If you have a usbasp icsp programmer and avrdude already installed (you should if you have the arduino ide installed) I wrote a super simple windows batch script to automatically set/verify the correct fuse bits, write the bootloader and even flash a game hex all in one go (you just plug in the usb, icsp wire, and drag the hex onto the bat file and it will handle the rest). I have it on my old laptop so if it’s something that could help you I can dig it up.
@JinxLynx daylight readability is important for me, so I probably won’t go down that way but I’m open to other LCD panels if they don’t rely on the back light to be readable…
Thanks. I had a quick look at the PDF and it’s interface is a bit different than the displays I’ve played with sofar. It doesn’t use standard SPI for serial interface. But it’s not that complicated to implement.
One important thing about (most) LCDs to remember is that the refresh rate is very low compared to OLED and fast games will be hard to play on them.
As for the bootloader @Keyboard_Camper and @sjm4306 already gave you some tips. If you have the Homemade package installed you can easily install the bootloader through the tools menu By selecting Homemade Arduboy board then your Arduino board, cathy3K and display type. You can us an USBasp, Arduino UNO or any other supported programmer by the IDE.
like @Mr.Blinky, I have used similar 128x64 graphic LCDs in the past, and would strongly advise against using them for an Arduboy build. They usually have horrible viewing angles, produce a lot of ghosting if driven more than a frame or two a second, and require a lot of pins to interface with.
A few years ago, I went through the effort of creating a shift register backpack that reduces the number of required interface pins down to 2, but that really slows down data transfer speeds and introduces some timing constraints that the code has to take into account as well. https://bitbucket.org/serisman/pcb-ks0108-128x64-glcd-backpack/src/master/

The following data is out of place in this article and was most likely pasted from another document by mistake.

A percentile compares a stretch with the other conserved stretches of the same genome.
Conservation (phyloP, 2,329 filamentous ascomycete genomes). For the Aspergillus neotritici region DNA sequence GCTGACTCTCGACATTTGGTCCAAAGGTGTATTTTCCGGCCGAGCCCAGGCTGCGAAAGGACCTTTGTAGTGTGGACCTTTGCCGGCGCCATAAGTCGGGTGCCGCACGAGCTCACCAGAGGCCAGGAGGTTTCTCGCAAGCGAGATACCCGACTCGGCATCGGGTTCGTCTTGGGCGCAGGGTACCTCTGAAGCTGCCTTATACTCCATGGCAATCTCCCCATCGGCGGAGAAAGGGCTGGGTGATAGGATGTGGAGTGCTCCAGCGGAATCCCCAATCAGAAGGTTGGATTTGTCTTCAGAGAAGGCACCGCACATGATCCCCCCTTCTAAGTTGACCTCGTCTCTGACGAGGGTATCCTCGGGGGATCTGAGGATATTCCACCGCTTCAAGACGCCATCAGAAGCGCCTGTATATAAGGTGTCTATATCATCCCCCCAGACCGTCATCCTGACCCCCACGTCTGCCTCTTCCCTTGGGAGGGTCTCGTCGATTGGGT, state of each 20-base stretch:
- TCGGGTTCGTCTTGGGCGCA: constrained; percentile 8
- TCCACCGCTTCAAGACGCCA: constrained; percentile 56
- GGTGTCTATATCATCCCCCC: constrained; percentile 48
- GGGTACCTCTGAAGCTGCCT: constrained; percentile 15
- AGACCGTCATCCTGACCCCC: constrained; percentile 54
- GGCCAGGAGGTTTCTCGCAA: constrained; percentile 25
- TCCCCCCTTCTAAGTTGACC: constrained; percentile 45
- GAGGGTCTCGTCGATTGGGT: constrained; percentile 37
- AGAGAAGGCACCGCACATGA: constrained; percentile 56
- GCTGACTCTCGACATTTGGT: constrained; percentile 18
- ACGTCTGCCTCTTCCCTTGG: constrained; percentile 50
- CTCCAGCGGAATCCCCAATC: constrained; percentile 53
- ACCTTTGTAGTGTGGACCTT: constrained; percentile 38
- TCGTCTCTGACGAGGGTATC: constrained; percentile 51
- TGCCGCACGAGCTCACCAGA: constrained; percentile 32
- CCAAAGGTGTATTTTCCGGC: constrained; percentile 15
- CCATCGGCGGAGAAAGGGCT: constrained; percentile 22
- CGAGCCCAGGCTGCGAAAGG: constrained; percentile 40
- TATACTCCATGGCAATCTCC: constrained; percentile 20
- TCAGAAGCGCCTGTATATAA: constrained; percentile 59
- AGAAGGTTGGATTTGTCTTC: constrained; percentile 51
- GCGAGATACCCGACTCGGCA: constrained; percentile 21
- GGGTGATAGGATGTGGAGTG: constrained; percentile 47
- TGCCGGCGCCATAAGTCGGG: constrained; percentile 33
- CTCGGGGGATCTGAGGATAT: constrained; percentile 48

So, not very well suited for an Arduboy I’m afraid.
If you end up using the SAMD21G18a (or similar), you might just have enough RAM and CPU speed (especially if you can use a DMA channel to drive the LCD) to make one of those cheap color TFT LCD screens work out.
Something like this: https://www.aliexpress.com/item/p/32392376642.html
Edit: One challenge would be that the 128x64 resolution wouldn’t cleanly map to the 220x170 resolution. So you would either have to deal with a black border, or an un-even stretched screen.
Oh yes, I completely agree. I think the same could be said about using such an upgraded MCU (and some of the other deviations in this thread) as well, though. It doesn’t really seem like an Arduboy at that point, even though some/most Arduboy games could be back-ported to play on it.
I was simply trying to respond with another potential display option that fulfills the cheaper-than-but-as-big-as the 2.42" oled criteria. In hind-sight, because of the resolution scaling issue, the TFT display is not really a good option for back-ported Arduboy games, even though it feels like a better fit for the suggested MCU.
I guess my 2 cents are that I don’t really see a compelling reason to move up to the SAMD MCU for an Arduboy to begin with, unless the platform was expanding more towards the Meta/Pokitto territory (which doesn’t seem likely). If more RAM or flash space is the driver, there are higher-end 8-bit AVRs available that are much closer and more compatible to the 32u4 than moving all the way to 32-bit ARM. Or, just embrace the ‘cart’ SPI flash expansion that seems to be the likely future and will still allow for larger games (i.e. more levels and/or more graphics) that could still be directly backwards compatible (without the extra levels/graphics) with Arduboy’s that don’t have the extra SPI flash space. I think most games run out of flash space before RAM anyway, and it is probably usually all the assets (i.e graphics) that push the flash space so high, not so much the program code, so offloading these to the external flash makes a lot of sense and should mean larger and more complicated games are possible.
Part of that is because there isn’t enough RAM to make much use of RAM,
so people tend to shove everything into progmem.
E.g. there isn’t enough RAM to store a particularly large map, so most people put their maps in progmem and thus we don’t have many games that generate their map ‘on the fly’.